Teton Range, from the Snake River overlook, by Ansel Adams
|Elevation||13,775 ft (4,199 m) NAVD 88|
|Length||40 mi (64 km)|
|Width||12 mi (19 km)|
|Parent range||Rocky Mountains|
The Teton Range is a mountain range of the Rocky Mountains in North America. It extends for approximately 40 miles (64 km) in a north–south direction through the U.S. state of Wyoming, east of the Idaho state line. It is south of Yellowstone National Park and most of the east side of the range is within Grand Teton National Park.
One theory says the early French voyageurs named the range les trois tétons ("the three nipples") after the breast-like shapes of its peaks. Another theory says the range is named for the Teton Sioux (from Thítȟuŋwaŋ), also known as the Lakota people.  It is likely that the local Shoshone people once called the whole range Teewinot, meaning "many pinnacles".
The principal summits of the central massif, sometimes referred to as the Cathedral Group, are Grand Teton (13,775 feet (4,199 m)), Mount Owen (12,928 feet (3,940 m)), Teewinot (12,325 feet (3,757 m)), Middle Teton (12,804 feet (3,903 m)) and South Teton (12,514 feet (3,814 m)). Other peaks in the range include Mount Moran (12,605 feet (3,842 m)), Mount Wister (11,490 feet (3,500 m)), Buck Mountain (11,938 feet (3,639 m)) and Static Peak (11,303 feet (3,445 m)).
Between six and nine million years ago, stretching and thinning of the Earth's crust caused movement along the Teton fault. The west block along the fault line rose to form the Teton Range, creating the youngest mountain range in the Rocky Mountains. The fault's east block fell to form the valley called Jackson Hole. The geological processes that led to the current composition of the oldest rocks in the Teton range began about 2.5 billion years ago. At that time, sand and volcanic debris settled into an ancient ocean. Additional sediment was deposited for millions of years and eventually heat and pressure metamorphosed the sediment into gneiss. Subsequently, magma was forced up through the cracks in the gneiss to form granite, anywhere from inches to hundreds of feet thick. Other intrusive igneous rocks are noticeable as the black dikes of diabase, visible on the southwest face of Mount Moran and on the Grand Teton. Starting during the Cambrian period, deep deposits of sedimentary rock were deposited in shallow seas over the metamorphic basement rocks. Erosion and uplift have exposed the metamorphic and intrusive igneous rocks now visible on the east slope of the range and in the Cathedral Group and the Paleozoic and Cenozoic sedimentary rocks on the west slope. As recently as 2.1 million years ago the Huckleberry Ridge Tuff was deposited along the west slope of the north part of the range.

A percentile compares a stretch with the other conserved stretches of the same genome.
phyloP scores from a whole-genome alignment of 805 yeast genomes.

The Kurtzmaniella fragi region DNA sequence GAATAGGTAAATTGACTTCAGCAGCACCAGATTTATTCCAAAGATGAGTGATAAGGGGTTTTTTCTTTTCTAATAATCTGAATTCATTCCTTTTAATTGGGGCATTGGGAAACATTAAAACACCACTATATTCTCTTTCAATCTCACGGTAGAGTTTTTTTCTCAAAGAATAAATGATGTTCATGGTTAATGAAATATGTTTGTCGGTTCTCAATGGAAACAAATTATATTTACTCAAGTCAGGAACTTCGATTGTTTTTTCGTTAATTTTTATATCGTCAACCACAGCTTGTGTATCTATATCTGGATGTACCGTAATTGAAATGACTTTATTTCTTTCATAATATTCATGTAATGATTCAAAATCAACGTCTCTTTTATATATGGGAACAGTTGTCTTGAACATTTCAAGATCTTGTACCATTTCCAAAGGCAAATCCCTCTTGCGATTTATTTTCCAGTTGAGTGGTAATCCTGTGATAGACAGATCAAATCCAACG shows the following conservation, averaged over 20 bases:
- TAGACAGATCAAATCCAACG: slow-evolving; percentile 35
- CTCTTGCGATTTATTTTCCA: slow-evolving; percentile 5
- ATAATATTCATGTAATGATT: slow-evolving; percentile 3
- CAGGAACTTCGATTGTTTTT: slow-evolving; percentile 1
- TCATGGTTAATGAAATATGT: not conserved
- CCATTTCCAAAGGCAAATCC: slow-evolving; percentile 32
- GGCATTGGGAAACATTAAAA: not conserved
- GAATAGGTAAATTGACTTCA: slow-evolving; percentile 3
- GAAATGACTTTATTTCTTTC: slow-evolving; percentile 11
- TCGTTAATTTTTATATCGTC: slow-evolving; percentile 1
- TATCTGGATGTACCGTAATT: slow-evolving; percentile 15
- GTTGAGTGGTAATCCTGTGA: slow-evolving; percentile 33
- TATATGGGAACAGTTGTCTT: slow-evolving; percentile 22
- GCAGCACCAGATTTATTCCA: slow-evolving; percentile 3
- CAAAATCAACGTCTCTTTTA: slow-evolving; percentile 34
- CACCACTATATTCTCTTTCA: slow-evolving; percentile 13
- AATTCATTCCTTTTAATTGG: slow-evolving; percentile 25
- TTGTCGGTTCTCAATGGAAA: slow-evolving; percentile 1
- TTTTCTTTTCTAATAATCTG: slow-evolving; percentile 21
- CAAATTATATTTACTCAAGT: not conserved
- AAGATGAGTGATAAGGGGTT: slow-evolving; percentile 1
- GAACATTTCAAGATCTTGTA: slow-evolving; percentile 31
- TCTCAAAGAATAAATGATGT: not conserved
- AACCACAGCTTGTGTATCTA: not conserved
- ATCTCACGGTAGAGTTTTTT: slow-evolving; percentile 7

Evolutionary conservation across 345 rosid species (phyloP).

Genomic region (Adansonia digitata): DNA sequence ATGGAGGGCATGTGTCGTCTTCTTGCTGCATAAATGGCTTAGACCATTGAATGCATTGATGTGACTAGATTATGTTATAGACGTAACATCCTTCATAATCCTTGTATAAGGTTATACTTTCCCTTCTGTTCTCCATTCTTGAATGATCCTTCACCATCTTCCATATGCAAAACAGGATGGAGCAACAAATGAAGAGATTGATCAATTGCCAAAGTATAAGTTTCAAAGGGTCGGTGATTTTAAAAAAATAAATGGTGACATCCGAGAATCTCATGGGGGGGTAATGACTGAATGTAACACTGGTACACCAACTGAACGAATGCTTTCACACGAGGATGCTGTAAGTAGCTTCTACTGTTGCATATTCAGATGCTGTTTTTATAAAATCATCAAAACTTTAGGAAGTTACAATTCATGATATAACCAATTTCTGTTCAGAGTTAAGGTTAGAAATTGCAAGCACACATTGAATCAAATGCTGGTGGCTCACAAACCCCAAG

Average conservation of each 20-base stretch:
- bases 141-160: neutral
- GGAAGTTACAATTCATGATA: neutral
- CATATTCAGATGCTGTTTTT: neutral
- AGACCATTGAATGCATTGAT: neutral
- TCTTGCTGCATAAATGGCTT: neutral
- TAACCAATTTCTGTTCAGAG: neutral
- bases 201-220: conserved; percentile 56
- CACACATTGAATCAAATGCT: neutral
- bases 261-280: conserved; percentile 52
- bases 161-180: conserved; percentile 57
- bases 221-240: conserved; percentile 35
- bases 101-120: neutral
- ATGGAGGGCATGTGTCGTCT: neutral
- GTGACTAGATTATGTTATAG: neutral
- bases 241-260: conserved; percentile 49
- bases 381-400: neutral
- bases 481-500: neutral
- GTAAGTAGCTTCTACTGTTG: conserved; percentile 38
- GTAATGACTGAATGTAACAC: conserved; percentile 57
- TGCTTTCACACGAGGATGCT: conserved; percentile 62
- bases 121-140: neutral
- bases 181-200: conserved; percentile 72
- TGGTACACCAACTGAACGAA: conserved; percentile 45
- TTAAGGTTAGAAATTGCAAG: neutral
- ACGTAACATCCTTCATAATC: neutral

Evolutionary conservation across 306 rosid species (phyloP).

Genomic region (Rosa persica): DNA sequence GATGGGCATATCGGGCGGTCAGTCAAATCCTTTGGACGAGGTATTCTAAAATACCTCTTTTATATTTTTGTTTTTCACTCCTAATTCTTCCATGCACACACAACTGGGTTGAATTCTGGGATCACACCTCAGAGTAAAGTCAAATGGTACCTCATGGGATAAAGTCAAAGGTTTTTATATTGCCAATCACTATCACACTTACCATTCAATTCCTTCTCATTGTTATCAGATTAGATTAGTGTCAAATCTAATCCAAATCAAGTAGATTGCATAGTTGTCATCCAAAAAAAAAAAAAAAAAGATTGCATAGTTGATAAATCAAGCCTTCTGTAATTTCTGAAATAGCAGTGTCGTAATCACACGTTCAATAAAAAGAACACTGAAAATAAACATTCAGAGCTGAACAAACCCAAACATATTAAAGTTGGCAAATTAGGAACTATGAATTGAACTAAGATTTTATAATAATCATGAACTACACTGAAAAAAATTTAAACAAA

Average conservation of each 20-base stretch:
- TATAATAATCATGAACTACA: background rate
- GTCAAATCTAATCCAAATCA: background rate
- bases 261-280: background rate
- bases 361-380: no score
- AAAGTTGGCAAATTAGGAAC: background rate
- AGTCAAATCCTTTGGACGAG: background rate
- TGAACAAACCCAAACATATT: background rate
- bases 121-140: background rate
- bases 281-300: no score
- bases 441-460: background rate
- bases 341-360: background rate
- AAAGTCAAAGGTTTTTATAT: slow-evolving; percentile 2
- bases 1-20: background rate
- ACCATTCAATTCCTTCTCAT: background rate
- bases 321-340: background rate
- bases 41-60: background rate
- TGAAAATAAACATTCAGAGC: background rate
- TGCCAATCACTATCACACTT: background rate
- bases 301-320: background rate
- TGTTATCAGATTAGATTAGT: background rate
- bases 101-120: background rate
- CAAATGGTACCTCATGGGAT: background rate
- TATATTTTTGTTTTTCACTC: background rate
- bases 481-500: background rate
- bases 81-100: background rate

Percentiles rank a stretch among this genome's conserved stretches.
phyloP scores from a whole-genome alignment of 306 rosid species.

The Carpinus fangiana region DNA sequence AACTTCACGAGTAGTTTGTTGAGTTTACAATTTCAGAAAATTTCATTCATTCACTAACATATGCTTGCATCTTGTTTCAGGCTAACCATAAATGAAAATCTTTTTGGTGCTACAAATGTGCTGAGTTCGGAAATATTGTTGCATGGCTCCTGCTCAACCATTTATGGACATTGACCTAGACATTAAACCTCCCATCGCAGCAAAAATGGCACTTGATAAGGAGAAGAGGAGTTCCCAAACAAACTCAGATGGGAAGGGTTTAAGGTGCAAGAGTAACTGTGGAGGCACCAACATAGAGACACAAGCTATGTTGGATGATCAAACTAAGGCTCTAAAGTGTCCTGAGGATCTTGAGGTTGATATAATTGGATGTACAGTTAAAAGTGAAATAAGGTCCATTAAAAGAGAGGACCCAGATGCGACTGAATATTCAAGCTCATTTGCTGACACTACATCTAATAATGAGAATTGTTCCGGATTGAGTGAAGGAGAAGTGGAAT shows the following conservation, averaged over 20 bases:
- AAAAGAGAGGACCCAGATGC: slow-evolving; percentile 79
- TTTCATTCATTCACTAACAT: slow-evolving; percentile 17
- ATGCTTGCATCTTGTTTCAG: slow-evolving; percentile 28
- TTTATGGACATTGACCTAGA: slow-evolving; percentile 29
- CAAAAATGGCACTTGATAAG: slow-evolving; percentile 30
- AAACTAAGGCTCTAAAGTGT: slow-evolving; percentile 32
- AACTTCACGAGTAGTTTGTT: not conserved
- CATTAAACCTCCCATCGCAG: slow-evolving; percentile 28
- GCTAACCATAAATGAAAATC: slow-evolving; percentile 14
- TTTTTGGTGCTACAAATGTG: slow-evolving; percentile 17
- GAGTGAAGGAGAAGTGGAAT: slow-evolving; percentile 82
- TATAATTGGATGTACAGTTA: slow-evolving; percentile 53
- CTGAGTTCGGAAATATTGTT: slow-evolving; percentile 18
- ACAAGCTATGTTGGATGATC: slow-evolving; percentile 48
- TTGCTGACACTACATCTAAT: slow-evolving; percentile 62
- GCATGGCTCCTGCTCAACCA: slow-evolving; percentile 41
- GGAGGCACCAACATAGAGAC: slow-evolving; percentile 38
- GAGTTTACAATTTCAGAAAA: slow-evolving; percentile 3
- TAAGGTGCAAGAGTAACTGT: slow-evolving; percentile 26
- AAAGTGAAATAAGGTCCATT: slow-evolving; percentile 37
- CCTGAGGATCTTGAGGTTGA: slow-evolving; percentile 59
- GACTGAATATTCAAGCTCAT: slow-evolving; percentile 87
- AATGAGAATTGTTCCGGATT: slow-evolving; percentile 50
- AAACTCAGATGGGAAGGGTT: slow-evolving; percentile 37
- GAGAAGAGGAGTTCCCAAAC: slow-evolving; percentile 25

One reason the Teton Range is famous is because of the dramatic elevation profile visible from the eastern side, which rises sharply from 4,000 to 7,000 feet (1,200–2,100 m) above the valley floor. Unlike most mountain ranges, the east side of the Teton Range lacks significant foothills or lower peaks which might obscure the view. This is due to the presence of the Teton Fault at the base of the east slope as well as the range being too young to have eroded into soft hills. The Snake River flows southward through the valley before turning to the west and entering Idaho.
As a filming location
The Tetons and Jackson Hole have been the setting for a number of films, including John Wayne's film acting debut in The Big Trail in 1930 and the western film classic Shane in 1953. Mount Moran and the surrounding mountains were used as a backdrop for the lake/swamp setting in the original television series Land of the Lost.
- "Grand Teton". NGS data sheet. U.S. National Geodetic Survey. Retrieved 2009-09-12.
- "Creation of the Teton Landscape: The Geologic Story of Grand Teton National Park (The Story Begins)". Nps.gov. Retrieved 2013-10-17.
- Ullrich, Jan. (2008). New Lakota Dictionary. Lakota Language Consortium. ISBN 0-9761082-9-1
- "Teton range peak names". DeAnza College. 2013-09-22. Archived from the original on 2016-04-09. Retrieved 2013-10-17.
- Goetzmann, William H. (July 24, 2004). "Picturing Jackson Hole and Grand Teton National Park". A Place Called Jackson Hole. Grand Teton Natural History Association. Retrieved 2011-05-15.
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